Wolf is a repository of Citylights facts: The building has an 88-percent owner-occupancy rate; maintenance fees-ranging from $500 for studios to $2,600 per month for two-bedroom, two-bath apartments-are 63 percent tax-deductible. He also points out the local cultural assets, such as the Gantry Plaza State Park at the waterfront, with its four piers, including one reserved for fishing; the Socrates Sculpture Park; and the "Soho-like" City Lights Grill on Vernon Boulevard.

    "Everyone benefits from the master plan," Wolf said. "Everyone in the area enjoys the waterfront and nearby homeowners are seeing their property values increase."

    And some of the Citylights' residents are veteran homeowners who have seen much of the city reinventing itself.

    For instance, co-op board president Edward L. Sadowsky, 72, and his wife, Jean, are empty-nesters who were looking to downsize from their home in Beechurst, where they had lived for 30 years. So when Sadowsky, a lawyer and former chairman of the New York City Council Finance Committee, and Jean, a retired journalist, discovered City lights, they decided to buy in, combining two units on the 39th floor.

    "I used to tell people I was moving to an industrial slum," Sadowsky said. "I called myself an urban pioneer," he said. Today the values are up significantly, and the board is in a strong financial position, enabling it to make capital improvements, he said. Moving to Citylights was a "very, very sound decision."

    Sadowsky's sentiment echoes that of co-op director Chanda.

    "The first couple of months I wasn't very happy," she said, somewhat overwhelmed by the industrial environment. Then she began to appreciate the development of the open space in the area and the great views of the city.

    "Now," she notes, "we look out of our windows and say, 'Wow.'"

    Under Construction Along the Riverside

    Just south of the Citylights residential cooperative in Long Island City, phase two of the Queens West Development Corp.'s master plan for residential development is under construction along the 1.5-mile East River waterfront.

    When complete, the 32-story brick building with its glass facade will offer 372 rental units and 10,000 square feet of ground-floor retail space, development director Will Kim said. Additional amenities will include a full-time concierge, a clubhouse overlooking the waterfront (complete with kitchen for resident use), a 2,000-square-foot exercise room with cardiovascular fitness and weight-training areas, and a business center with fax machines and computers for tenants, he added. A putting green on a half-acre landscaped terrace also is planned.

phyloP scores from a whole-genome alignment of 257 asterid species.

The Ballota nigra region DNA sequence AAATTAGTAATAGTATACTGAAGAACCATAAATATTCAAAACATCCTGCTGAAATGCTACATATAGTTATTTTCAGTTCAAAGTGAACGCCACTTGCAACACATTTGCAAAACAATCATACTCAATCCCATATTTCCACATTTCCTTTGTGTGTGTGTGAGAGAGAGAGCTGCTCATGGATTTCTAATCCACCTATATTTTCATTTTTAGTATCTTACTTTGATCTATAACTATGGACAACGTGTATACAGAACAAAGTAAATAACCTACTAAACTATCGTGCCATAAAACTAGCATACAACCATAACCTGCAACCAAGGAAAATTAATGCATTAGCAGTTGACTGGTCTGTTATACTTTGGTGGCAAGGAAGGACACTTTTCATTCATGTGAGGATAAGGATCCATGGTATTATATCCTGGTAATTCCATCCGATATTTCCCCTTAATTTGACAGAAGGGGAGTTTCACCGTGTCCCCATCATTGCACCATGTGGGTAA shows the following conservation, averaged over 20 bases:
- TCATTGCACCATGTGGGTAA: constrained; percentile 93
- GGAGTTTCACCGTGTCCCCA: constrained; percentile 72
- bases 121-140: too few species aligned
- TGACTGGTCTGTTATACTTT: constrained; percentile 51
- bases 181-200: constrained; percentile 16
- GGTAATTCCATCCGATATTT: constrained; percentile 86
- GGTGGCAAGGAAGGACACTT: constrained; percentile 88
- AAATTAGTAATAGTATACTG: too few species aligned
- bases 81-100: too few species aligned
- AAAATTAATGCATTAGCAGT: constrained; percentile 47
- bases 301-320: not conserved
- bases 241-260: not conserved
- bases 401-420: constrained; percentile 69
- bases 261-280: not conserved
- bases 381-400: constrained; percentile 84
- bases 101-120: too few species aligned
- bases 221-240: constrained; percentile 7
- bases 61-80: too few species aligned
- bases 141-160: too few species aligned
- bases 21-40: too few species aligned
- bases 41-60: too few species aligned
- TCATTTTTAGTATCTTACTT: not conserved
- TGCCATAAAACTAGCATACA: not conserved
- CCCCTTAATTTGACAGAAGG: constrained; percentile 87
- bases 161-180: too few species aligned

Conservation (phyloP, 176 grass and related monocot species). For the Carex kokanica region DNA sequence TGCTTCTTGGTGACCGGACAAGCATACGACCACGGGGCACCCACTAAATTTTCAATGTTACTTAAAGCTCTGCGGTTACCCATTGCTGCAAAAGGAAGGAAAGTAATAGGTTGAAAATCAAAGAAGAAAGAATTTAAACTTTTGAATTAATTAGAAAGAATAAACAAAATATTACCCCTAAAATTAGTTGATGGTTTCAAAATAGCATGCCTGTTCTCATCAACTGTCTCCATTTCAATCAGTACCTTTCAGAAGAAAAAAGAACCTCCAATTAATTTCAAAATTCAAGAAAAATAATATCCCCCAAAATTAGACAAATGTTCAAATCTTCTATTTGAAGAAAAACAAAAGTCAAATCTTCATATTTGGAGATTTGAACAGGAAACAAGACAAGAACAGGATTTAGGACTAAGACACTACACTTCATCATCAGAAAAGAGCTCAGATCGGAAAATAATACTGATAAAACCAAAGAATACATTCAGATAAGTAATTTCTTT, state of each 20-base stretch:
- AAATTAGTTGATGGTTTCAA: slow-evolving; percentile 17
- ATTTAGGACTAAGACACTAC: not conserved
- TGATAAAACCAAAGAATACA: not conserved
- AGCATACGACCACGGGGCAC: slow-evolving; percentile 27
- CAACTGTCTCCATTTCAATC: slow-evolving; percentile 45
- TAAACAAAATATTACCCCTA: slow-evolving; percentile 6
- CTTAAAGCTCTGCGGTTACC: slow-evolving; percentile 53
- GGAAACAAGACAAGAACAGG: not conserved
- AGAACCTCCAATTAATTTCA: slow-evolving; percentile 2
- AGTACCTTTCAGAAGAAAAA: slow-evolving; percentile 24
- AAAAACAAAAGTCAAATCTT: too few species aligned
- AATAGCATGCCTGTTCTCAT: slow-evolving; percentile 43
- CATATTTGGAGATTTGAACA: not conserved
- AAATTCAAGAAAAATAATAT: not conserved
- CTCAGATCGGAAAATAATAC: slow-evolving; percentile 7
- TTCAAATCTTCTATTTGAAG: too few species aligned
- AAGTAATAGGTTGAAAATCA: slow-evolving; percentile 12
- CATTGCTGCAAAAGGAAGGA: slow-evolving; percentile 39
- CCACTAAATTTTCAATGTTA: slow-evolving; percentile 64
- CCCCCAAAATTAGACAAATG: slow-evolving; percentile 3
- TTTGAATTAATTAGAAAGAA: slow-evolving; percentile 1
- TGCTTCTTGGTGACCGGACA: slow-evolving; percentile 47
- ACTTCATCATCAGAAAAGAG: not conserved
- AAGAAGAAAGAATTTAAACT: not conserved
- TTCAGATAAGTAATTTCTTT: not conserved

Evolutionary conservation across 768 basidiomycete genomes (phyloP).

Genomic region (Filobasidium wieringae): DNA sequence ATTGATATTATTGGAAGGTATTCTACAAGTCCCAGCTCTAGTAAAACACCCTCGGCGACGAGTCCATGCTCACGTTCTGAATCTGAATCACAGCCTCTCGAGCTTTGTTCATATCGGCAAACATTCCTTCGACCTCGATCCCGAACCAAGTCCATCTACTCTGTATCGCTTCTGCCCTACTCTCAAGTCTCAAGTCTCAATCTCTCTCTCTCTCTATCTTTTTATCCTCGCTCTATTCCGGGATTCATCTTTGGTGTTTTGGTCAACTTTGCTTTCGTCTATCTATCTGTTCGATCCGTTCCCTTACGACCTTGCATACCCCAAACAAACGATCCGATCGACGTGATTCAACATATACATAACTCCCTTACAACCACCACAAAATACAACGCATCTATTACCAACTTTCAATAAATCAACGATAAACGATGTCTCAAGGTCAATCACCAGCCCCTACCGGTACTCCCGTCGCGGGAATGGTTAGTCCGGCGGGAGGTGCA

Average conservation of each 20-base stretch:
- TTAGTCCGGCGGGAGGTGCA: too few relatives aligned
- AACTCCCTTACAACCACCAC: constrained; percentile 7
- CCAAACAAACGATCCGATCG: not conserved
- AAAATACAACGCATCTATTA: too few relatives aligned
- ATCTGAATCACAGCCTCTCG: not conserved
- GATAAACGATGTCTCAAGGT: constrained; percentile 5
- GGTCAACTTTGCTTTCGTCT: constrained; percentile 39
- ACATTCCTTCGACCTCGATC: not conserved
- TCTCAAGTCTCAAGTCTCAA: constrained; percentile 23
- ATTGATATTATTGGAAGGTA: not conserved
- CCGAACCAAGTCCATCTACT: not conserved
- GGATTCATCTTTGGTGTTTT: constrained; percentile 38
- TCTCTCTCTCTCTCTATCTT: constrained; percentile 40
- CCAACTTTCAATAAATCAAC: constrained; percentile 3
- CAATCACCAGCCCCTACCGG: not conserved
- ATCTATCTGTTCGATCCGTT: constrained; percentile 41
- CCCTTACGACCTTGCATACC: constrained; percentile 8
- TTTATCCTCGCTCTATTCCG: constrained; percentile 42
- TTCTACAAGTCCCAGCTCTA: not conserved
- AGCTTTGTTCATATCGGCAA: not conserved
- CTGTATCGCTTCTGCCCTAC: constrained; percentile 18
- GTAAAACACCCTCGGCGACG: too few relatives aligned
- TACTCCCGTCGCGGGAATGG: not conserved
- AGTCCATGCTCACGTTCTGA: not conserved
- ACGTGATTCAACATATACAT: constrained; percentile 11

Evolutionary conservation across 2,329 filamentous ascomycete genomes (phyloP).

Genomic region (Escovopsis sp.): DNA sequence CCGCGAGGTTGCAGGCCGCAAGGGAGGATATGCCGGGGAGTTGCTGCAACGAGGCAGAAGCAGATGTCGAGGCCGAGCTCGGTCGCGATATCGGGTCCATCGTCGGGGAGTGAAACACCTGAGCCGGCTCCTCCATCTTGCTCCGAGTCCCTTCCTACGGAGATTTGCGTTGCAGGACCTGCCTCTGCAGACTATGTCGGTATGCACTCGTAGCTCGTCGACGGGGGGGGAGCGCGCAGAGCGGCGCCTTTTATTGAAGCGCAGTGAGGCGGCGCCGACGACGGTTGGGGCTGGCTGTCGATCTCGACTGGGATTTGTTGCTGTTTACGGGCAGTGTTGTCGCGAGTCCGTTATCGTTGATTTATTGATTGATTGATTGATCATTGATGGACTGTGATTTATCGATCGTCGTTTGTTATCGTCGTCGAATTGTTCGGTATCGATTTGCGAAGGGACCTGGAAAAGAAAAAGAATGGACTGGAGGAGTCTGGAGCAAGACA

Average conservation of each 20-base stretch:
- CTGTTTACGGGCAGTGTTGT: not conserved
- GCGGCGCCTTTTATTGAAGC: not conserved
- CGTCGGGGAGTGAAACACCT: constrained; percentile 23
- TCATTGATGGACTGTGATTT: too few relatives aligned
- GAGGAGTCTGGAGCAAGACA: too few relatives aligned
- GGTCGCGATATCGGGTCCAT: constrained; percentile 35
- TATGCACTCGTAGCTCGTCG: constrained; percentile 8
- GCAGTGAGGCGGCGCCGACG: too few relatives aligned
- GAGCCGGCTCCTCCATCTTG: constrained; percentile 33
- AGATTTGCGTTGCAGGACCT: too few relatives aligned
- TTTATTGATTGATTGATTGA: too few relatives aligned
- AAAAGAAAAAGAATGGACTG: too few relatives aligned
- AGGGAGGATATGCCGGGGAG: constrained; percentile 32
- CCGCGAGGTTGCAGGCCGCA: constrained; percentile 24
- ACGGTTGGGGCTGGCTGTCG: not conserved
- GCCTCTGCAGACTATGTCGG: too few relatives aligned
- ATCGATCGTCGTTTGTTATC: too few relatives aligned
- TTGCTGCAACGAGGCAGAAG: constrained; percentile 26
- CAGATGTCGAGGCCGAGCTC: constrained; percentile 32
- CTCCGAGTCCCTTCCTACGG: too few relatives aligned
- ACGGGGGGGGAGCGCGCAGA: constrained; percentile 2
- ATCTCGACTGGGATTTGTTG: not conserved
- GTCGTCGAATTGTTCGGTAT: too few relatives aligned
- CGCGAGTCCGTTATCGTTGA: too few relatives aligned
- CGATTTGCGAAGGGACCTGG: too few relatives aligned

The project, known as Avalon Riverview, is privately financed, developed, and managed by the Manhattan office of AvalonBay Communities Inc., a Wilton, Conn.-based developer specializing in high-end rental properties in the Northeast since 1993. AvalonBay is well known for pioneering upscale rental complexes amid established bedroom communities on Long Island, including Smithtown, Melville, and soon, Glen Cove.

    "As we started to move into the metro New York area, we tried to pinpoint areas on significant public transportation routes," Tracey Applebaum, vice president, said. AvalonBay also manages rental properties in New Jersey, Connecticut and in Westchester and Rockland counties, according to Applebaum.

    Riverview's leasing office opens in February and initial occupancy is set for the end of April. The developer expects to attract individuals employed in Manhattan with average incomes of $100,000 to $150,000 per household to rent the studios, one-, two-, and three-bedroom apartments, and duplexes.

    "It's unusual to get people with Manhattan residential addresses to move to Queens, but Citylights has proved that can happen," said Fred Harris, AvalonBay's vice president of development.

    The rental rates for Riverview have not yet been finalized, Applebaum said.

    Janice Dixon
    Copyright © 2002, Newsday, Inc.



    The view on the Queens West development on 13 September 2001.





    The view from the Gantry Park pier on the East Side of Manhattan.





    Avalon Riverview under construction in September of 2001. The building on the left is Citylights.


  2. #2

    Default Queens West: Luxury on the Waterfront

    I wonder what that area of Queens will look like in 10-15 years...

  3. #3

    Default Queens West: Luxury on the Waterfront

    The big factory with its four chimneys will be a repellent to would-be affluent dwellers. It should be demolished. Although, personally I don't think it's awful.

    The area has got potential for sure; "we look out of our windows and say, 'Wow.'" Who wouldn't ?

  4. #4

    Default Queens West: Luxury on the Waterfront

    The view on the Queens West development on 23 February 2002.





    Gantry Plaza State Park and Citylights.





    Gantry Plaza State Park and Citylights at night.





    Gantry Plaza State Park and at night.


  5. #5
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    Default Queens West: Luxury on the Waterfront

    The Rockrose project (I think about 7 buildings) should be great whenever that's finally going. Does anyone know is there are any solid plans for Office space in QW? *Also, I know the 3 Avalon Bay buildings (Riverview, and 2 others) are rentals. *I hope there are more co-ops and condos built (like Citylights) to really let residents have a stake in the neighborhood. *Any word on the balance of rental v. ownership? *Thanks

  6. #6

    Default Queens West: Luxury on the Waterfront

    billyblanco you should go to www.queenswest.com
    their forums are mostly of residents or people who are interested in living in the buildings, they know the news on new construction